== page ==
This is the time of year that’s supposed to be festive, with special emphasis placed on our love and sharing with family and friends. For many, however, its a time of pain and sad news, followed by deep reflection and the opportunity to transform the pain into some kind of contentment.
I didn’t start out to write this blog post… the idea just came up after speaking with an old friend on the phone. This person has been a dear friend for almost forty years because I’ve found him to be impeccably honest, loyal, and heart-centered. He is truly a friend in need – serving, basically, a life prison sentence for something he didn’t do.
During and after our conversation with my friend I felt both happy and sad . . . happy that his attitude is so strong, charitable, gracious and inward-looking, and sad because my wife and I may never see him free again. He and his devoted wife have recently lost his last appeal, save for a “Hail Mary” chance at getting out on a Habeas Corpus request.
The odds of this succeeding are very slight, and his wife has made the hard decision to get a divorce so she can move on… with his blessings. Her devotion is solid – she has raised and spent over $200K for his defense over the past six years!
I’ve not mentioned my friend’s plight in my blogs before since there was always the chance he would be released due to his obvious innocence. But, after three trials brought on by a most persistent prosecutor, and a judge who severely ham-strung the defense, he was convicted. Now after three failed appeals the doors to justice are closing, apparently for good.
I feel anger and sadness mixed with a deep feeling that all is still right with the world. Both my friend and I have chosen to reflect on all of this without sinking into despair or denial. Tough choice.
This reflection is tough for the simple reason that a kind of nihilism can quickly sets in, i.e, what’s it all about? I naturally want answers, but realize none may come and I choose to stay strong for my friend. So I stand astride a paradox – a decision to remain content and self-aware in my life while at the same time dealing with the sad fate of someone strongly connected with me.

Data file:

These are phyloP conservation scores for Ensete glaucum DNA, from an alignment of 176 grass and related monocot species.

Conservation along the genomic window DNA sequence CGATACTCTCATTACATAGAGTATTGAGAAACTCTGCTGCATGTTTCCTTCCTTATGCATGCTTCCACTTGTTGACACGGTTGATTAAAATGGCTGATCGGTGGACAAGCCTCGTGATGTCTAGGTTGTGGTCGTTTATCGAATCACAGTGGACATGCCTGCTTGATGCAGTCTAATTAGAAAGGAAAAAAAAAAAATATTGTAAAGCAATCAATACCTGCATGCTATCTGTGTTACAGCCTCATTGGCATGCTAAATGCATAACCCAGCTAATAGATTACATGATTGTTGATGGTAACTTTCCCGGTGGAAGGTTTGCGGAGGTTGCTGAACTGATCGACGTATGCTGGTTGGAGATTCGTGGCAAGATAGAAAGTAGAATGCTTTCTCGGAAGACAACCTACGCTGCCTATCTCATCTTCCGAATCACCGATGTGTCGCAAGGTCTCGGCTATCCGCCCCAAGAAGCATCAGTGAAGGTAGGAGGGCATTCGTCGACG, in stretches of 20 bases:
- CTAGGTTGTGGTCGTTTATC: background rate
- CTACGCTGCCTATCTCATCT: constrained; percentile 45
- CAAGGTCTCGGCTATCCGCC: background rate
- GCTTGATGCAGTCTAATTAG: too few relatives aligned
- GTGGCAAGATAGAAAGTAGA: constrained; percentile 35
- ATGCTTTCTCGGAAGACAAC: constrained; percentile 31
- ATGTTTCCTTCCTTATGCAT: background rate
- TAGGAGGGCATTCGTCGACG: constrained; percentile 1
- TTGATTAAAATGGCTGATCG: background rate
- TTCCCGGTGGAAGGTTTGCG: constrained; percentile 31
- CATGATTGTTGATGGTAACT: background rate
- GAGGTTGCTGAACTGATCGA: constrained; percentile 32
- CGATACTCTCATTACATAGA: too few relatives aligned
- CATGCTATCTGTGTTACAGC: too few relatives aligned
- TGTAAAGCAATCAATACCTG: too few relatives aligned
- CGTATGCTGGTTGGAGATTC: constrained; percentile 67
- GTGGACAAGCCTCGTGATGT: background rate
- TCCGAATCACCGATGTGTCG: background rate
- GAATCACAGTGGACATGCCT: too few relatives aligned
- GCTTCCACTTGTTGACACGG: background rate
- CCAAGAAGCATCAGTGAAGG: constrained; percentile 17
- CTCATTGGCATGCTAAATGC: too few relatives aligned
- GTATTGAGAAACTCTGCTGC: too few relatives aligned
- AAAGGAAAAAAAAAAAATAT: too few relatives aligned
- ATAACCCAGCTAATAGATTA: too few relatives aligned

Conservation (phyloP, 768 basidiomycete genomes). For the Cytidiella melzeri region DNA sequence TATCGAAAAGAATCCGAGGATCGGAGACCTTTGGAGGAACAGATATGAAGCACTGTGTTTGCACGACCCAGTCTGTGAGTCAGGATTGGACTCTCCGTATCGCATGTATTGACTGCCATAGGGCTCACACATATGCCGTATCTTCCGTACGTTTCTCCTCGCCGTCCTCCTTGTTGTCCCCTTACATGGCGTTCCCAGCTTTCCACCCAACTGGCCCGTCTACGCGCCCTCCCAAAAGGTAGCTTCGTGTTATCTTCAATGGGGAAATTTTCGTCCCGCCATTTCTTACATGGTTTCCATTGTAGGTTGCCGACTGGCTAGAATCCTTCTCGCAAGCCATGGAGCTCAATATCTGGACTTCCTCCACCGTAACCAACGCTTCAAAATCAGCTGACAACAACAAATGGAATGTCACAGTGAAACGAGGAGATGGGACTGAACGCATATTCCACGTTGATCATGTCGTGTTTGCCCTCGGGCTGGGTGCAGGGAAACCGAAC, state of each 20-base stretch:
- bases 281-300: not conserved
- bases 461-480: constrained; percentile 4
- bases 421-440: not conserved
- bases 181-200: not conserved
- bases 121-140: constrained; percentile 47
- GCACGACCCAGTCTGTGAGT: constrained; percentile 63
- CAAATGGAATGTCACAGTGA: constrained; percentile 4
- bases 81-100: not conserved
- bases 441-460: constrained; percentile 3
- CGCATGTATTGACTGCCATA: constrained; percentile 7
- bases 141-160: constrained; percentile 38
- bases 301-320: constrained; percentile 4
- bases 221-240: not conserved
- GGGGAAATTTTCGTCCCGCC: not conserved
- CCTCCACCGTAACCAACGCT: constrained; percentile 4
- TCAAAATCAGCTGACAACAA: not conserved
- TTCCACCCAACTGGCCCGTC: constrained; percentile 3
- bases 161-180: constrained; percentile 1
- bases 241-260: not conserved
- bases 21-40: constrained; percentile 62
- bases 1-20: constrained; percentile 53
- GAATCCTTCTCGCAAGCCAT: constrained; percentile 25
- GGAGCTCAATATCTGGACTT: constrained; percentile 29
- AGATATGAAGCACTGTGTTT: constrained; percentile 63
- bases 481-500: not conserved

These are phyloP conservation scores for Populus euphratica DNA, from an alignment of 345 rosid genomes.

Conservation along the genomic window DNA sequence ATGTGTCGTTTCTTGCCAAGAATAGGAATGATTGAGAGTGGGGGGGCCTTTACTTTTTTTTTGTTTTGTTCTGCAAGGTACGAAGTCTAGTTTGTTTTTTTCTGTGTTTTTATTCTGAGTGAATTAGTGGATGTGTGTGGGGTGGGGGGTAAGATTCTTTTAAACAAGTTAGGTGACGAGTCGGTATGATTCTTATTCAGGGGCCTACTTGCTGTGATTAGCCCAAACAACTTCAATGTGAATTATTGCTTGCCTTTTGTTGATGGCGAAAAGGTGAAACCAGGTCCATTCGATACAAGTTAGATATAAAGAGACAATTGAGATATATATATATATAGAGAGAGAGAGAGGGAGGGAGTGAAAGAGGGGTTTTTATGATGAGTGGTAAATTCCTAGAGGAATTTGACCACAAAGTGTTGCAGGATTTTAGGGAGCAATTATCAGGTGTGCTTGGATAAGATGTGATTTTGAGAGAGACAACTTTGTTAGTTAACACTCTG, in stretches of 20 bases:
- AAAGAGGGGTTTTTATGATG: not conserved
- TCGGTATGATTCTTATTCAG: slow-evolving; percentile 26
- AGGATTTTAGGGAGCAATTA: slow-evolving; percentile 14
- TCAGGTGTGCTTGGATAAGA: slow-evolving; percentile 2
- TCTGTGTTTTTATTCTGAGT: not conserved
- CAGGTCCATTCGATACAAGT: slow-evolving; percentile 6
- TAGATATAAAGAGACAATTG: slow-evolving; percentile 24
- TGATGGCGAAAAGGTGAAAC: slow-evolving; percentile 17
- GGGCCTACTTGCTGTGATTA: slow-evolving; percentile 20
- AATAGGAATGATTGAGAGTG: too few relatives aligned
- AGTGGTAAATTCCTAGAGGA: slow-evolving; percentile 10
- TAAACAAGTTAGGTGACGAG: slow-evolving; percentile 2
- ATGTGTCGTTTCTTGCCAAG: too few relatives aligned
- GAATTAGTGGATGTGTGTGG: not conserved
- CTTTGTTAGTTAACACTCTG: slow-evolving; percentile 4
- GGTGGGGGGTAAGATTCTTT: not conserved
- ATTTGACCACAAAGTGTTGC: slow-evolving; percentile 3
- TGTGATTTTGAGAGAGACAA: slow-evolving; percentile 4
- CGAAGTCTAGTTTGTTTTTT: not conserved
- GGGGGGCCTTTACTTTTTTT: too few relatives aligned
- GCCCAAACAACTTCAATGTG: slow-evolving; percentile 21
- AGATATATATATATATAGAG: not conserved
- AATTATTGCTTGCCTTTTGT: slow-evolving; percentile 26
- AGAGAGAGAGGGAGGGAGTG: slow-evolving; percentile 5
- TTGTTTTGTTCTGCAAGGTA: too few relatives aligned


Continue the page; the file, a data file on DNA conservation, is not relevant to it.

Is it easier to endure suffering, or watch others suffer while knowing there is nothing you can do? I often think the former is easier. At least when I endured four hospital operations this year, I was comforted in the fact that “this too shall pass.” And it did. With the ongoing suffering of others, however, that phrase loses much of its appeal.
While my friend’s plight is the hardest to digest, there are others . . . I have another friend who lost over $4.2 million eleven years ago when the 2004 Tsunami hit Galle, Sri Lanka, and is still struggling to get on his feet. Our recent visit there lifted his spirits – and we’ve always done what we can to help he and his family – but to date he has seemed incapable of helping himself.
My wife and I also have good news come to us from time to time. There are births of another generation, and reports from other nieces, nephews, and family members about their ongoing growth opportunities and celebrations. We also celebrated with a neighbor who just turned 92. He’s married to an “older woman” who will turn 94 in August!
Do you know someone who is suffering (or celebrating)? Reach out and connect with them. Keep your heart open and just listen. Often this is the only thing that matters. Also, let me know your experiences; leave a comment and share with me and others.
God bless, and use this Holiday Season for reaching out to others in need. You will be surprised what it will do for you!